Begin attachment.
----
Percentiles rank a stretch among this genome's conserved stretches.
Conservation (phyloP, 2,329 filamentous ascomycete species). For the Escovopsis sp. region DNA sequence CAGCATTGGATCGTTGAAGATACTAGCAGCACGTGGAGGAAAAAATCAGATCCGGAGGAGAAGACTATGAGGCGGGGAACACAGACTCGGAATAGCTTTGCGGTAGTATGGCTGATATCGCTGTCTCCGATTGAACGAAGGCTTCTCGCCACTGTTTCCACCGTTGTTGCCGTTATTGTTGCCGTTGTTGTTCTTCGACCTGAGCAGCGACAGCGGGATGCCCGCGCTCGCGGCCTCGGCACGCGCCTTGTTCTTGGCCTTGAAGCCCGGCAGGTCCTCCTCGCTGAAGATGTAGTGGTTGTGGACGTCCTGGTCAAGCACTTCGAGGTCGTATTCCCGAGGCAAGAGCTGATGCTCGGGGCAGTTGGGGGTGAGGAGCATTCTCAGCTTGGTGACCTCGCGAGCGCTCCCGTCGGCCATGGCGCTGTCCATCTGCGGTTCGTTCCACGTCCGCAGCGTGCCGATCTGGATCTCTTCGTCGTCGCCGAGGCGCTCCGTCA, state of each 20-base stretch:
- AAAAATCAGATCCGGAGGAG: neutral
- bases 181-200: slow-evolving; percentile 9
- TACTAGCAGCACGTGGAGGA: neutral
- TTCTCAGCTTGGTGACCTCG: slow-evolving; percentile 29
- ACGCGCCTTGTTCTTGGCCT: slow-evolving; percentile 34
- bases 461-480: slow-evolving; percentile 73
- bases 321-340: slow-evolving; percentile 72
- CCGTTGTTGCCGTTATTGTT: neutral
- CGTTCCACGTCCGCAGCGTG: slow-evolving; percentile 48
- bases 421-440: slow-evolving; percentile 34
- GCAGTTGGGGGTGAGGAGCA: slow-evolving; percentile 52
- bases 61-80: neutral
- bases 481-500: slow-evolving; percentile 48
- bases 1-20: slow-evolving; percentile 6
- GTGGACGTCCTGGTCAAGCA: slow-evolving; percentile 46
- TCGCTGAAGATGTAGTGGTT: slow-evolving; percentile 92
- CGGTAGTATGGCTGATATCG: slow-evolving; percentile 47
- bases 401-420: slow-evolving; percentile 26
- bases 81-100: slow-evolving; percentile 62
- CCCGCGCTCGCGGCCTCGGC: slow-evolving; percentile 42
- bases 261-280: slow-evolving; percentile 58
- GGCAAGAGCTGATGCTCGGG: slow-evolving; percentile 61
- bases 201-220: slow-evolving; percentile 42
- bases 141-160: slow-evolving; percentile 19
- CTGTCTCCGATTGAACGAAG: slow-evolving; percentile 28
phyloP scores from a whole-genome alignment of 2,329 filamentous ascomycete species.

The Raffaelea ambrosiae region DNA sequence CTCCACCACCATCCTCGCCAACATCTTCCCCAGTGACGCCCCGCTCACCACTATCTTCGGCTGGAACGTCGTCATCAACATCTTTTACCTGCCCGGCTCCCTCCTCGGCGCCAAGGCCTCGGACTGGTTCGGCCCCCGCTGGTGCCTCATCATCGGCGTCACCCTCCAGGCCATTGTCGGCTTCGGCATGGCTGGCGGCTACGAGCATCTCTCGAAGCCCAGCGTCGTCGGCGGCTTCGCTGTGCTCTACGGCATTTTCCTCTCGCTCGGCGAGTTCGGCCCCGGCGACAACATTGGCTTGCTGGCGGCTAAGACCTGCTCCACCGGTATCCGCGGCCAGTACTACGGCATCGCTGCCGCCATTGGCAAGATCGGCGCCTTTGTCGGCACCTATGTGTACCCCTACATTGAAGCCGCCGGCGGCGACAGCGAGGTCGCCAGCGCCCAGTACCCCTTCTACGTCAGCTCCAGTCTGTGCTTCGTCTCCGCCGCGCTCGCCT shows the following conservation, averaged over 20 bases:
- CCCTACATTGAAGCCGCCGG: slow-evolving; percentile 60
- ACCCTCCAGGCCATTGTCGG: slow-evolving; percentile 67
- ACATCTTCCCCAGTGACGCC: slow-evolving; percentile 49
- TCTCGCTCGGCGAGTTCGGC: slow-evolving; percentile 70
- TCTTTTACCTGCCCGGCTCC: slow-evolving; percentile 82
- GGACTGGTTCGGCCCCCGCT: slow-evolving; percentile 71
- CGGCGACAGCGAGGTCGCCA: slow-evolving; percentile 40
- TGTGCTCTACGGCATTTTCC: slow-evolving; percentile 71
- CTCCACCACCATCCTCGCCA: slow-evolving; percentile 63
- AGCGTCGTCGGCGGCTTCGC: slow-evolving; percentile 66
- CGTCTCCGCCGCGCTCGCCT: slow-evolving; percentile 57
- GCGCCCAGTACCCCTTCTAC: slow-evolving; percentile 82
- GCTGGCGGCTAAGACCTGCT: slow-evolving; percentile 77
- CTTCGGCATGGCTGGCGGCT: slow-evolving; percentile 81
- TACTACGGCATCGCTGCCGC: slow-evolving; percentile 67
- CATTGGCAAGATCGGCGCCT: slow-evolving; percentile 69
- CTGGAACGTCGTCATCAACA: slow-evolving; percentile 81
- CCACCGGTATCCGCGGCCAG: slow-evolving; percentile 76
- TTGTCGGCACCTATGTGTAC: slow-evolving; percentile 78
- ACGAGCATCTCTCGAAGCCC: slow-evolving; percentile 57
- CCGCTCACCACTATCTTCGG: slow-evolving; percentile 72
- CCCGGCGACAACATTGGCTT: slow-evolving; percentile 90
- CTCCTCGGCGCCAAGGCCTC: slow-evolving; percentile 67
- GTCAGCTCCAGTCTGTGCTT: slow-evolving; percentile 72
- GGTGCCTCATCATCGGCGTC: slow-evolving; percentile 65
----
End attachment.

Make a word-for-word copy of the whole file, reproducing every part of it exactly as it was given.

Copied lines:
Percentiles rank a stretch among this genome's conserved stretches.
Conservation (phyloP, 2,329 filamentous ascomycete species). For the Escovopsis sp. region DNA sequence CAGCATTGGATCGTTGAAGATACTAGCAGCACGTGGAGGAAAAAATCAGATCCGGAGGAGAAGACTATGAGGCGGGGAACACAGACTCGGAATAGCTTTGCGGTAGTATGGCTGATATCGCTGTCTCCGATTGAACGAAGGCTTCTCGCCACTGTTTCCACCGTTGTTGCCGTTATTGTTGCCGTTGTTGTTCTTCGACCTGAGCAGCGACAGCGGGATGCCCGCGCTCGCGGCCTCGGCACGCGCCTTGTTCTTGGCCTTGAAGCCCGGCAGGTCCTCCTCGCTGAAGATGTAGTGGTTGTGGACGTCCTGGTCAAGCACTTCGAGGTCGTATTCCCGAGGCAAGAGCTGATGCTCGGGGCAGTTGGGGGTGAGGAGCATTCTCAGCTTGGTGACCTCGCGAGCGCTCCCGTCGGCCATGGCGCTGTCCATCTGCGGTTCGTTCCACGTCCGCAGCGTGCCGATCTGGATCTCTTCGTCGTCGCCGAGGCGCTCCGTCA, state of each 20-base stretch:
- AAAAATCAGATCCGGAGGAG: neutral
- bases 181-200: slow-evolving; percentile 9
- TACTAGCAGCACGTGGAGGA: neutral
- TTCTCAGCTTGGTGACCTCG: slow-evolving; percentile 29
- ACGCGCCTTGTTCTTGGCCT: slow-evolving; percentile 34
- bases 461-480: slow-evolving; percentile 73
- bases 321-340: slow-evolving; percentile 72
- CCGTTGTTGCCGTTATTGTT: neutral
- CGTTCCACGTCCGCAGCGTG: slow-evolving; percentile 48
- bases 421-440: slow-evolving; percentile 34
- GCAGTTGGGGGTGAGGAGCA: slow-evolving; percentile 52
- bases 61-80: neutral
- bases 481-500: slow-evolving; percentile 48
- bases 1-20: slow-evolving; percentile 6
- GTGGACGTCCTGGTCAAGCA: slow-evolving; percentile 46
- TCGCTGAAGATGTAGTGGTT: slow-evolving; percentile 92
- CGGTAGTATGGCTGATATCG: slow-evolving; percentile 47
- bases 401-420: slow-evolving; percentile 26
- bases 81-100: slow-evolving; percentile 62
- CCCGCGCTCGCGGCCTCGGC: slow-evolving; percentile 42
- bases 261-280: slow-evolving; percentile 58
- GGCAAGAGCTGATGCTCGGG: slow-evolving; percentile 61
- bases 201-220: slow-evolving; percentile 42
- bases 141-160: slow-evolving; percentile 19
- CTGTCTCCGATTGAACGAAG: slow-evolving; percentile 28
phyloP scores from a whole-genome alignment of 2,329 filamentous ascomycete species.

The Raffaelea ambrosiae region DNA sequence CTCCACCACCATCCTCGCCAACATCTTCCCCAGTGACGCCCCGCTCACCACTATCTTCGGCTGGAACGTCGTCATCAACATCTTTTACCTGCCCGGCTCCCTCCTCGGCGCCAAGGCCTCGGACTGGTTCGGCCCCCGCTGGTGCCTCATCATCGGCGTCACCCTCCAGGCCATTGTCGGCTTCGGCATGGCTGGCGGCTACGAGCATCTCTCGAAGCCCAGCGTCGTCGGCGGCTTCGCTGTGCTCTACGGCATTTTCCTCTCGCTCGGCGAGTTCGGCCCCGGCGACAACATTGGCTTGCTGGCGGCTAAGACCTGCTCCACCGGTATCCGCGGCCAGTACTACGGCATCGCTGCCGCCATTGGCAAGATCGGCGCCTTTGTCGGCACCTATGTGTACCCCTACATTGAAGCCGCCGGCGGCGACAGCGAGGTCGCCAGCGCCCAGTACCCCTTCTACGTCAGCTCCAGTCTGTGCTTCGTCTCCGCCGCGCTCGCCT shows the following conservation, averaged over 20 bases:
- CCCTACATTGAAGCCGCCGG: slow-evolving; percentile 60
- ACCCTCCAGGCCATTGTCGG: slow-evolving; percentile 67
- ACATCTTCCCCAGTGACGCC: slow-evolving; percentile 49
- TCTCGCTCGGCGAGTTCGGC: slow-evolving; percentile 70
- TCTTTTACCTGCCCGGCTCC: slow-evolving; percentile 82
- GGACTGGTTCGGCCCCCGCT: slow-evolving; percentile 71
- CGGCGACAGCGAGGTCGCCA: slow-evolving; percentile 40
- TGTGCTCTACGGCATTTTCC: slow-evolving; percentile 71
- CTCCACCACCATCCTCGCCA: slow-evolving; percentile 63
- AGCGTCGTCGGCGGCTTCGC: slow-evolving; percentile 66
- CGTCTCCGCCGCGCTCGCCT: slow-evolving; percentile 57
- GCGCCCAGTACCCCTTCTAC: slow-evolving; percentile 82
- GCTGGCGGCTAAGACCTGCT: slow-evolving; percentile 77
- CTTCGGCATGGCTGGCGGCT: slow-evolving; percentile 81
- TACTACGGCATCGCTGCCGC: slow-evolving; percentile 67
- CATTGGCAAGATCGGCGCCT: slow-evolving; percentile 69
- CTGGAACGTCGTCATCAACA: slow-evolving; percentile 81
- CCACCGGTATCCGCGGCCAG: slow-evolving; percentile 76
- TTGTCGGCACCTATGTGTAC: slow-evolving; percentile 78
- ACGAGCATCTCTCGAAGCCC: slow-evolving; percentile 57
- CCGCTCACCACTATCTTCGG: slow-evolving; percentile 72
- CCCGGCGACAACATTGGCTT: slow-evolving; percentile 90
- CTCCTCGGCGCCAAGGCCTC: slow-evolving; percentile 67
- GTCAGCTCCAGTCTGTGCTT: slow-evolving; percentile 72
- GGTGCCTCATCATCGGCGTC: slow-evolving; percentile 65